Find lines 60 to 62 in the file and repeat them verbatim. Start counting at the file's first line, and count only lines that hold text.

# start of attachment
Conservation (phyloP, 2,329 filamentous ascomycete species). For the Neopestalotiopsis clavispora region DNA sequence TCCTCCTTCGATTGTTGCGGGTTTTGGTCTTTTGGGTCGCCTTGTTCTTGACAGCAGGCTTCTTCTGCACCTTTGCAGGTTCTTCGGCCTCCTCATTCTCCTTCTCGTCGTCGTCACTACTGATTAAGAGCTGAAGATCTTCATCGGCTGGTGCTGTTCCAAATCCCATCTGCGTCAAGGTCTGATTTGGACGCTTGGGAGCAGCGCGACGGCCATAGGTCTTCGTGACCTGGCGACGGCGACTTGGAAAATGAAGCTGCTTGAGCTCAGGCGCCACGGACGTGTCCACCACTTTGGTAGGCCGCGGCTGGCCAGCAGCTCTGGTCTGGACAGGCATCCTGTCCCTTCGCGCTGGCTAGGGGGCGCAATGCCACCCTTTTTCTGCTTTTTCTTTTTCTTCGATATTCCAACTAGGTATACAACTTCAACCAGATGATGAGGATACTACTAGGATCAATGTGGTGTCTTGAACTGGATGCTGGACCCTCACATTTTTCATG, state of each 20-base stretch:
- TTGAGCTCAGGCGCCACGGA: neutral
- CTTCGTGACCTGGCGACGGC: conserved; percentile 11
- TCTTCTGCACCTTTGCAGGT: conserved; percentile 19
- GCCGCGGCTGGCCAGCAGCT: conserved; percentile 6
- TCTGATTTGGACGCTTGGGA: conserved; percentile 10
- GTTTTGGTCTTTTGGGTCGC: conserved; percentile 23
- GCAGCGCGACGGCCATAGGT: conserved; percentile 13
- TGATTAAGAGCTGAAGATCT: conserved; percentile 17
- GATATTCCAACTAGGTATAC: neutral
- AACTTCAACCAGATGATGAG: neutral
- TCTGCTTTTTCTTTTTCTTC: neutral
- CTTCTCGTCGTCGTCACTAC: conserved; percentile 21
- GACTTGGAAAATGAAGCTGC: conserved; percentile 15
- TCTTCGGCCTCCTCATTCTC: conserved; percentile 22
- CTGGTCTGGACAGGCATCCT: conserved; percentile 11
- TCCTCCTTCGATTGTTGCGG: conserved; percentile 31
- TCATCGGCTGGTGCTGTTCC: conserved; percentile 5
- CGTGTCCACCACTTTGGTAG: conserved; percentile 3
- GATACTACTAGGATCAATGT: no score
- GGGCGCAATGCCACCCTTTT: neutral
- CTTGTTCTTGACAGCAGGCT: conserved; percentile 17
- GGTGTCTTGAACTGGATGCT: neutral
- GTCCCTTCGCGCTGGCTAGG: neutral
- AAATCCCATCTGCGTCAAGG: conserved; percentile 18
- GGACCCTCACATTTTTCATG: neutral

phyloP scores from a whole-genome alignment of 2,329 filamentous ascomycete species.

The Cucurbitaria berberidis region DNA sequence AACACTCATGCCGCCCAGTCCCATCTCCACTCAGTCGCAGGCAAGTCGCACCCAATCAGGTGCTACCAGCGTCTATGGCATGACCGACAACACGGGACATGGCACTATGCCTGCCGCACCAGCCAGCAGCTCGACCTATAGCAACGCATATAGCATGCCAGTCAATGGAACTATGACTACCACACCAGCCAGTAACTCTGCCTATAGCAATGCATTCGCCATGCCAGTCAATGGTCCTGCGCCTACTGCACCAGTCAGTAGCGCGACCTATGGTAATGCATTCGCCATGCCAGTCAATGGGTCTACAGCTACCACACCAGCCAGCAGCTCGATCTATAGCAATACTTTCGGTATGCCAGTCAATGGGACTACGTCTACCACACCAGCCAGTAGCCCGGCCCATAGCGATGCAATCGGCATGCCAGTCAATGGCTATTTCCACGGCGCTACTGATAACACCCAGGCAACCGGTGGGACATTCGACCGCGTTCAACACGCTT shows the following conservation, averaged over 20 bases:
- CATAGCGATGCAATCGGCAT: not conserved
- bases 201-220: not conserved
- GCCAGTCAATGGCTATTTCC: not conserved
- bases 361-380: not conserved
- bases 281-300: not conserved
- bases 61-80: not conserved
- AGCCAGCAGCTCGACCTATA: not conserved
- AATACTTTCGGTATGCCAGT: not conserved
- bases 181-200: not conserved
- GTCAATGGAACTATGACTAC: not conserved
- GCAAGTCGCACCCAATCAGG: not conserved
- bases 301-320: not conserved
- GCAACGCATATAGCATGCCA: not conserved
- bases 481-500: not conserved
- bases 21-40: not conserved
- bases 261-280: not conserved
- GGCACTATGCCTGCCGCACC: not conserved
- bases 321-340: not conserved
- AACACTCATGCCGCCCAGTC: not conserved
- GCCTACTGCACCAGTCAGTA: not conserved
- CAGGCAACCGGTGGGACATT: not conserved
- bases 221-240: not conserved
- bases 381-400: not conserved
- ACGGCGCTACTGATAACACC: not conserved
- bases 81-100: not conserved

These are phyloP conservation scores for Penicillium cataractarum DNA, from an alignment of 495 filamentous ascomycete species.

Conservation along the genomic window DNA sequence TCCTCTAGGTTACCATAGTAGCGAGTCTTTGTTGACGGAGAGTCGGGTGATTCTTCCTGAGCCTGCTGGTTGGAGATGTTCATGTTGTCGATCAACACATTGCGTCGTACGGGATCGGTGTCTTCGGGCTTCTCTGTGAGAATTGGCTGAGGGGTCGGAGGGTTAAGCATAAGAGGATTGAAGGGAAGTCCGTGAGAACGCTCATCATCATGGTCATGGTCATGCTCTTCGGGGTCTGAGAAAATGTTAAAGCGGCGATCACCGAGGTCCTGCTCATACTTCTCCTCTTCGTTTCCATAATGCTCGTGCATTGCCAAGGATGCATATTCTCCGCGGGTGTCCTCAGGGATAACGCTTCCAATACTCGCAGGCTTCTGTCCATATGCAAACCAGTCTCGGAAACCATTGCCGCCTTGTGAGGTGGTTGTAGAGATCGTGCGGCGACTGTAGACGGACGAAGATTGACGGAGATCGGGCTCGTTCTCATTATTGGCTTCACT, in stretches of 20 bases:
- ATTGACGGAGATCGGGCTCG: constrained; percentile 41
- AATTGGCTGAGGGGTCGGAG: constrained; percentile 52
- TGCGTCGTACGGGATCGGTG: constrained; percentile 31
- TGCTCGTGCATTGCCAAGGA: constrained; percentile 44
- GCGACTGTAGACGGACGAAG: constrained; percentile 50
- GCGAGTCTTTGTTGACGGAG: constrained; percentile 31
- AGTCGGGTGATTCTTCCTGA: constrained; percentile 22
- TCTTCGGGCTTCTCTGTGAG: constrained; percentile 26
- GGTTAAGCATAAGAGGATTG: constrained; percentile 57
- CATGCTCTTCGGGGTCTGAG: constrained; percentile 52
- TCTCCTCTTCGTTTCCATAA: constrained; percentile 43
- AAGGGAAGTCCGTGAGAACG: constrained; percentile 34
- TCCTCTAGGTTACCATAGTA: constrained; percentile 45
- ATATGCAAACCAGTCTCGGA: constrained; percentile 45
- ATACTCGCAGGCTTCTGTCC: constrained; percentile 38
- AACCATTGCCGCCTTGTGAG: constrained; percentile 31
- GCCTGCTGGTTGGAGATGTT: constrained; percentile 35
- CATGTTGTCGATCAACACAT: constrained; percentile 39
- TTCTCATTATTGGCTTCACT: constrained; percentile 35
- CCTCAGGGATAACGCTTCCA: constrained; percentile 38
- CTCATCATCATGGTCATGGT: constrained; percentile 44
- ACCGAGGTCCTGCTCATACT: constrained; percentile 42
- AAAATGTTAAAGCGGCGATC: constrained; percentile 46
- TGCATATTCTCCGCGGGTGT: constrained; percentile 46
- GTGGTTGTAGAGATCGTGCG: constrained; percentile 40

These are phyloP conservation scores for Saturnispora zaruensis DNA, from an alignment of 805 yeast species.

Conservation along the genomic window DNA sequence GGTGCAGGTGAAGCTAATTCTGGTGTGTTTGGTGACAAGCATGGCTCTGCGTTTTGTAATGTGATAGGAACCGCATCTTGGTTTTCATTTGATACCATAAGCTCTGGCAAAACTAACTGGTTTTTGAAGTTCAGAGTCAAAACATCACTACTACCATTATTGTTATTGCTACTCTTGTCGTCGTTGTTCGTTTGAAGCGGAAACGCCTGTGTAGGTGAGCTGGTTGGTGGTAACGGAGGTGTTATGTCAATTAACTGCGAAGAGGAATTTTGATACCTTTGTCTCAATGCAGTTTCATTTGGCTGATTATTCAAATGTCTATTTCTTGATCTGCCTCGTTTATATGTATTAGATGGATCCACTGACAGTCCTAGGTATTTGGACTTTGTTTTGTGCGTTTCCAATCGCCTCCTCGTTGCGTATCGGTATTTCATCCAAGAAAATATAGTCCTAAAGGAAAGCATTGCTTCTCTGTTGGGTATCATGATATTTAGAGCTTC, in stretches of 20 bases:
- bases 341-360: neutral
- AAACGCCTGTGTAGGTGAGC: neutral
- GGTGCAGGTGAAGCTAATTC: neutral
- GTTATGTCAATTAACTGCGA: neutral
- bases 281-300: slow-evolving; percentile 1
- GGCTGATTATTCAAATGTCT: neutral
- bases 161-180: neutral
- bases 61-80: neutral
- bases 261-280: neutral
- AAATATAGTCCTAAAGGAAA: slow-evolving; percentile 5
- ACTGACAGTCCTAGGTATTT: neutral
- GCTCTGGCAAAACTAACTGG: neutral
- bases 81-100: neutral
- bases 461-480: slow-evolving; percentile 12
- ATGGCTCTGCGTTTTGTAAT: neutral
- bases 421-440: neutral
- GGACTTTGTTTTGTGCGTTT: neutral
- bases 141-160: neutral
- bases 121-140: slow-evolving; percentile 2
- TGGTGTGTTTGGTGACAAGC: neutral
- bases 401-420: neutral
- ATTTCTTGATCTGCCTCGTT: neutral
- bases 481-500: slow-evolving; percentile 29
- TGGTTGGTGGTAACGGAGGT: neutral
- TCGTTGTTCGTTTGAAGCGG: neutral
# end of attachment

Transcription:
- GCGACTGTAGACGGACGAAG: constrained; percentile 50
- GCGAGTCTTTGTTGACGGAG: constrained; percentile 31
- AGTCGGGTGATTCTTCCTGA: constrained; percentile 22